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Mechanisms of Supercooling and Supersaturation

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  1. Sep 18, 2014 #1
    I have a couple of questions:

    The homogeneous freezing temperature of water is listed at -42C. However, from the equations formulated to find critical radius here, I did not see any factors which restricts the homogeneous nucleation temperature to a certain value. How is the homogeneous nucleation temperature defined? I can see how the probability of a nuclei of critical radius increases with decreasing temperatures. However, in the absence of heterogeneous nucleation sites, would a block of water left at say -20C never freeze, or would it eventually freeze after a very long time? Microscopically how is a solid nucleus formed?

    In the same Wikipedia article, I did not understand this statement:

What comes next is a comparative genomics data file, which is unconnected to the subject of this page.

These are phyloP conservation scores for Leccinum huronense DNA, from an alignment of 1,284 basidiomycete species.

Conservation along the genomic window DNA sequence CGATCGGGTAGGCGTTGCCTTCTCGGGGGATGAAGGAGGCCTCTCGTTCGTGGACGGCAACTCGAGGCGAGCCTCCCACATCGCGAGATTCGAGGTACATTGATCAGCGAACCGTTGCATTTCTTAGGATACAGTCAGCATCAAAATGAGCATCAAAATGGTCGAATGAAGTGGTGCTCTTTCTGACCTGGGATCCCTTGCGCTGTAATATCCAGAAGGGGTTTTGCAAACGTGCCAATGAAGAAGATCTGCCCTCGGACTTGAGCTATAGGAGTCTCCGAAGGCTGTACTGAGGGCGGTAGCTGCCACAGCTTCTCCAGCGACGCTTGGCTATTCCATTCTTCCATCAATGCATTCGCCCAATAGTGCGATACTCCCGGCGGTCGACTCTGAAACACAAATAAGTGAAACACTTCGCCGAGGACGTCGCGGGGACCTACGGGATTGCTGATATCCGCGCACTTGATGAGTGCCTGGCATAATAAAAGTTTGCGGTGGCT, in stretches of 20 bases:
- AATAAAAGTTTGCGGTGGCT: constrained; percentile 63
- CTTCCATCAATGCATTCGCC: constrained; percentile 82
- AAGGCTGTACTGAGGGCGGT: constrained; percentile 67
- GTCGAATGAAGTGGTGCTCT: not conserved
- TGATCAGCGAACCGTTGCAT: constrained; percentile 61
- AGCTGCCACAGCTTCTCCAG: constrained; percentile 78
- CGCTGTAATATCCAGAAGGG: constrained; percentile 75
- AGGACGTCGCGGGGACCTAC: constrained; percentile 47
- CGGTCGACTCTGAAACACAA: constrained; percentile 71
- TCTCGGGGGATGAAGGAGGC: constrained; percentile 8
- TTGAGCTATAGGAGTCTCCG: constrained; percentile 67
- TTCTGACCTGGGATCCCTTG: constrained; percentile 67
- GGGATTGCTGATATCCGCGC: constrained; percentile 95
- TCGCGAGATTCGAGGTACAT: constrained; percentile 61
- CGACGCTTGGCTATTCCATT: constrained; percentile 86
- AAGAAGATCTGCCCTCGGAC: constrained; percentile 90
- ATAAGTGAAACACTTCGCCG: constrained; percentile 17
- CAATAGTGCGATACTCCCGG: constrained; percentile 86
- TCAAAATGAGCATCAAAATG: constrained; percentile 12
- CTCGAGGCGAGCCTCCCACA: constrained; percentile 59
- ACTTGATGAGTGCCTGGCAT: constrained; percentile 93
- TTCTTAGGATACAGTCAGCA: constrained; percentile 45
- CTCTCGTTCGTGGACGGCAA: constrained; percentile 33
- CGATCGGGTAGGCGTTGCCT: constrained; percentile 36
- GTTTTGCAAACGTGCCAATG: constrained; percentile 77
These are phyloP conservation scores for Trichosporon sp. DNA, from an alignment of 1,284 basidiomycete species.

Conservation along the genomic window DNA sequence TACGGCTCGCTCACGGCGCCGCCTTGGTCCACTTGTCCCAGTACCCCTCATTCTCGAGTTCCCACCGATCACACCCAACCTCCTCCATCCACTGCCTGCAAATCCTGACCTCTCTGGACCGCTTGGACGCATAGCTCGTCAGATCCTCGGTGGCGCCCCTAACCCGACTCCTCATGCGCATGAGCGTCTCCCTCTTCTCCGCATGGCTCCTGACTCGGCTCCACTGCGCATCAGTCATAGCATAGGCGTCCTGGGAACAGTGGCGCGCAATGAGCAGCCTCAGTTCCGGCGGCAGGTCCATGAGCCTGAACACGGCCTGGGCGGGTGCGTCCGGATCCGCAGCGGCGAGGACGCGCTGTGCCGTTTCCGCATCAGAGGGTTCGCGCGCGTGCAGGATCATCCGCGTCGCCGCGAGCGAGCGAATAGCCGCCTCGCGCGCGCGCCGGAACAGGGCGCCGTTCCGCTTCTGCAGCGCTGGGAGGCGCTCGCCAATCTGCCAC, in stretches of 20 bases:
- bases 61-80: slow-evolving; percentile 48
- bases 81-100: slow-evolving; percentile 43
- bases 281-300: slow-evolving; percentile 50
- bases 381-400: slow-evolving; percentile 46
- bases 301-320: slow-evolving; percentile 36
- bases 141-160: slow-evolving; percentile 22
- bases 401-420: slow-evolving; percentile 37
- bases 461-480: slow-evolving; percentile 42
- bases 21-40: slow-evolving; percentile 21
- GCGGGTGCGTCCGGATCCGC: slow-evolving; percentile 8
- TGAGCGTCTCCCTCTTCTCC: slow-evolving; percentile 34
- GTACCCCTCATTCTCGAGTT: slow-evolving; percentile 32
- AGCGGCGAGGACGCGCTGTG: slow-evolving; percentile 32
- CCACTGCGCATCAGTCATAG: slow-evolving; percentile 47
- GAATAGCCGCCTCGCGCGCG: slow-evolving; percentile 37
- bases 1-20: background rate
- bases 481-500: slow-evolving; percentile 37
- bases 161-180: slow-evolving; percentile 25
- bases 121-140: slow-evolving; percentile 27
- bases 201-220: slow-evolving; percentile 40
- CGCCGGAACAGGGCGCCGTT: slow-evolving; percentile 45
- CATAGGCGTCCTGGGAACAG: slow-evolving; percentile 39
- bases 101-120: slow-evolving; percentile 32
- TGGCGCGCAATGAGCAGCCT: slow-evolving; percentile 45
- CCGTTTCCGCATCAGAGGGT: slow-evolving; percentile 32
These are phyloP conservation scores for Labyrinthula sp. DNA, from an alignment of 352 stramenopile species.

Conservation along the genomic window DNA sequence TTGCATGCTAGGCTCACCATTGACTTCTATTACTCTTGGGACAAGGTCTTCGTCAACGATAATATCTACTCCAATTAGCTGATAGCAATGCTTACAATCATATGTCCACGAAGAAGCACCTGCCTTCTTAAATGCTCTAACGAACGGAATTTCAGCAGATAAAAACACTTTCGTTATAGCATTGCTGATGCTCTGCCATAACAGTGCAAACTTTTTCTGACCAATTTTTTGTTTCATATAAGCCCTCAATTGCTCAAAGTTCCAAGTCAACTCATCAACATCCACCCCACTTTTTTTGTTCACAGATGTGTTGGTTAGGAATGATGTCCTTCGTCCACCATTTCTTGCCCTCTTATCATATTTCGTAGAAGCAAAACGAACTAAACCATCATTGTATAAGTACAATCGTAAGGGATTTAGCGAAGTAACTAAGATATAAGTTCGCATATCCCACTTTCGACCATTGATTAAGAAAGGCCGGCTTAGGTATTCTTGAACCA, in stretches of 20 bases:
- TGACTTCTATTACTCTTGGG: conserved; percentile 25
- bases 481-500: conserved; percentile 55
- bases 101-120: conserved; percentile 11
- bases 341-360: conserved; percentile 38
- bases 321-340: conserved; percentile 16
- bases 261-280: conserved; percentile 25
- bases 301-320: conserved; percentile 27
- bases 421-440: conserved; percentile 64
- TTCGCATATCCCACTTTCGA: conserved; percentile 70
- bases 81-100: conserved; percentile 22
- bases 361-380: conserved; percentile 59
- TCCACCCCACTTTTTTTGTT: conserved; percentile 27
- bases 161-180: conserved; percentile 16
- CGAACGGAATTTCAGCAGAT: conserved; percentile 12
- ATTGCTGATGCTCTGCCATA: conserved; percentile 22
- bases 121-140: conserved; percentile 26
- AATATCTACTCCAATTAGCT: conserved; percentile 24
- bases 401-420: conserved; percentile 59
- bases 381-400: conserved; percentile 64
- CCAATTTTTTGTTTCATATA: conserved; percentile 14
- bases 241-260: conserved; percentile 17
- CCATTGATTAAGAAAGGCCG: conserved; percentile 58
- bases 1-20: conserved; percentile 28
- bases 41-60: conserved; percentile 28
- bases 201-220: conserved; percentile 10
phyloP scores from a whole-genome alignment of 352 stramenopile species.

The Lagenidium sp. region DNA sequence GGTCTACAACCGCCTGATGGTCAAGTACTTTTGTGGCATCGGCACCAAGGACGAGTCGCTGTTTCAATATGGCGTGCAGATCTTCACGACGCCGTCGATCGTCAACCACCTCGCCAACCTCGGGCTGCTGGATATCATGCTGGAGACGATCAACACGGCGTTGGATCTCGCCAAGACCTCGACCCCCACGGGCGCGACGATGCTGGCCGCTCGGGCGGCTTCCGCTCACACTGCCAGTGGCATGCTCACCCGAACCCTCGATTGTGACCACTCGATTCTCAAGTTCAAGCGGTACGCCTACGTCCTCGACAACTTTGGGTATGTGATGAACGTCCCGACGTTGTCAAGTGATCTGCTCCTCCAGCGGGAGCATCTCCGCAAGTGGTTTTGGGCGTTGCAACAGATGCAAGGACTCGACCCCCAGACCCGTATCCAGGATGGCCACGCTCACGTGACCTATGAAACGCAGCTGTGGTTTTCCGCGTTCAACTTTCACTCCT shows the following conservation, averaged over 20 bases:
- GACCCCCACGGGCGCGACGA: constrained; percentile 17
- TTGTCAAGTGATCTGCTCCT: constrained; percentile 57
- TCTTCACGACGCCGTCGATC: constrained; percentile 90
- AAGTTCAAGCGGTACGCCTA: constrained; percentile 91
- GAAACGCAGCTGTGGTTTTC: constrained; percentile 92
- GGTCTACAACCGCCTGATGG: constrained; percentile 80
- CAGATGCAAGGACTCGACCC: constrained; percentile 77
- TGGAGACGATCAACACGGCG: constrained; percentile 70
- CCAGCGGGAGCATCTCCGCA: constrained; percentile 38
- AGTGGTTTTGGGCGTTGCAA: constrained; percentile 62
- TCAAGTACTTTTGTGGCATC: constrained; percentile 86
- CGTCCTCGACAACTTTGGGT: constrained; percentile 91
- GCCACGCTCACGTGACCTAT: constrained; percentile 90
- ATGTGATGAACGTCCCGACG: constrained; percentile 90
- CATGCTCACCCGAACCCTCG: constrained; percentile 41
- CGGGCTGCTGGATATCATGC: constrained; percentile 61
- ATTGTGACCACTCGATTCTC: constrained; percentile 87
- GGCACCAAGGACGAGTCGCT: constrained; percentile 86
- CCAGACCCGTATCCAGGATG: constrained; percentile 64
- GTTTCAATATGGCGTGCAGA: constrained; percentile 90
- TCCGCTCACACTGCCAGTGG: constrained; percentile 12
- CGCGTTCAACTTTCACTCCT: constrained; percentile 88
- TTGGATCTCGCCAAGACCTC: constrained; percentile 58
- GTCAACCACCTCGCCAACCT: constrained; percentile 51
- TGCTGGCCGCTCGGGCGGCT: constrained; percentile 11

what is meant by solid and liquid pressure, and since they are different, can phase change be considered isobaric?

    How is supersaturation achieved? I think one way is to lower the temperature of some water vapour inside an enclosed container with no nucleation sites. Is it possible to generate a supersaturated system by evaporation, such that water continue to evaporate even when P > P_sat(T_system)?

    Similar to the above question, if I have liquid water in equilibrium with its vapour (P_vapour = P_sat(T)) inside an closed system with no nucleation sites at temperature T, if I lower the temperature, does the system supersaturate, or does vapour begin condensing?

    Thank you
     
  2. jcsd
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